LONDON – The first handheld gadgets to play music and movies on Microsoft Corp.'s (MSFT ) "iPod killer" software will be available in Europe in the second half of 2004, the world's largest software company said on Thursday.
Working with a host of manufacturing partners, Microsoft is introducing a device that plays movies and stores digital photos as well as songs in a bid to grab a share of the fast-growing digital media player market.
"We think this is going to be one of the hot devices for Christmas 2004," said James Bernard, product manager for Portable Media Center. The U.S. software giant has enlisted Creative Technology Ltd. (CREA) and Korea's Reigncom Ltd.'s iRiver International (search ) unit to develop devices for the European market.
Microsoft said the Creative devices will be available in Sweden, the United Kingdom and Denmark first, retailing for between €550 and €599 and £399 and £449.
The product will be available in Germany, France, Italy and Spain to follow, but also by year-end, Microsoft said.
Price details and retail launch dates were not available for the iRiver device.
FATTER THAN THE IPOD
The Creative players will be sold with 20 gigabytes or 40 gigabytes of storage capacity, the latter would provide 175 hours of video playback or 10,000 songs, Microsoft said.
The devices play MP3 files as well as audio and video content recorded in Microsoft's digital format. The devices run on the Windows CE operating system.
The Creative player weighs in at 330 grams (11.5 ounces) — roughly three times as thick as an iPod and roughly twice as long to accommodate its television-quality color screen. It has a USB port and comes with audio and video outputs cable to play media on a television or stereo hi-fi.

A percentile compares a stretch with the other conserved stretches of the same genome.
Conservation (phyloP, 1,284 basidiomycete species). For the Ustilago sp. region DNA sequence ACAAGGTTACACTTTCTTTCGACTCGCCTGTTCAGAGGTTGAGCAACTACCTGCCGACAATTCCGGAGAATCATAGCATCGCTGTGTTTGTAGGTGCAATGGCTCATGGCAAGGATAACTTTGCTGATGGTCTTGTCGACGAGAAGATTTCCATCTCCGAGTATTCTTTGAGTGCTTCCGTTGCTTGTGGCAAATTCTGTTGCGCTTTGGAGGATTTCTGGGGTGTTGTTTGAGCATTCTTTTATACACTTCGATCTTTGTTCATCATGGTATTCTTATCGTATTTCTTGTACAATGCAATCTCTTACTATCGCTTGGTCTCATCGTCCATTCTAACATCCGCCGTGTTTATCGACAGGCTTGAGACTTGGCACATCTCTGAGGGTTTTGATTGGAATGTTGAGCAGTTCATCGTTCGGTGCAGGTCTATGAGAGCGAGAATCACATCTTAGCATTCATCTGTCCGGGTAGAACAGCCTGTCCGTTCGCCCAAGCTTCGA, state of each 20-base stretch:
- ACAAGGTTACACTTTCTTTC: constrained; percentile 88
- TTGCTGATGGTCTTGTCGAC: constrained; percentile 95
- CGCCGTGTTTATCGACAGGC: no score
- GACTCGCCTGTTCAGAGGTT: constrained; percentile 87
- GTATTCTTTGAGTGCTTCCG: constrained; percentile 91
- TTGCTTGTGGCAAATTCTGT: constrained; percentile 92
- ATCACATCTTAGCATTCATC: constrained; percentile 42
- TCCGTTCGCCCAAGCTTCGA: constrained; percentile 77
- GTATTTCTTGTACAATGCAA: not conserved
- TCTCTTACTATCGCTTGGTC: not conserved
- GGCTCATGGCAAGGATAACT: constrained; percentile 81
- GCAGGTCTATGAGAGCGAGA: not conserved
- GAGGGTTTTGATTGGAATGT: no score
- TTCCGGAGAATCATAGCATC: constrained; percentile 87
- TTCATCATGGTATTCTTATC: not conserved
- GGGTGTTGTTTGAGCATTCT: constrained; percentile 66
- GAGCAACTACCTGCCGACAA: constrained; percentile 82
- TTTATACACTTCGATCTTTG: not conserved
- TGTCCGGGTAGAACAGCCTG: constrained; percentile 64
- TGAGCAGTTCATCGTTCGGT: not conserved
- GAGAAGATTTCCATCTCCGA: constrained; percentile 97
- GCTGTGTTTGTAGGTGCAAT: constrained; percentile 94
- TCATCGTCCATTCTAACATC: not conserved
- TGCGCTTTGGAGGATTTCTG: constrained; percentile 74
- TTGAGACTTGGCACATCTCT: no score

Microsoft will be up against Paris-based Archos Inc (search)., one of the earliest entrants in the multi-media player market, and Dell Inc. (DELL) to grab a piece of a market that some analysts predict will not take off for a few more years when consumers become more accustomed to saving video content on their PCs.
"I don't think these devices will be changing the consumer electronics landscape in any way this year. By definition, they just don't have widespread appeal," said Mark Mulligan, an analyst with Jupiter Research in London.
But longer term, Microsoft is betting heavily on its strategy to create devices that plug into their computers from which they can store and access all their entertainment content.
Microsoft's Bernard envisaged a scenario where the owner of a Portable Media Center gadget would be able to store hours of their favorite music and movies on the device. They could then download from a news-oriented Web site a round-up of the day's news to watch on the train.
Bernard said more media alliances will be announced closer to the launch date.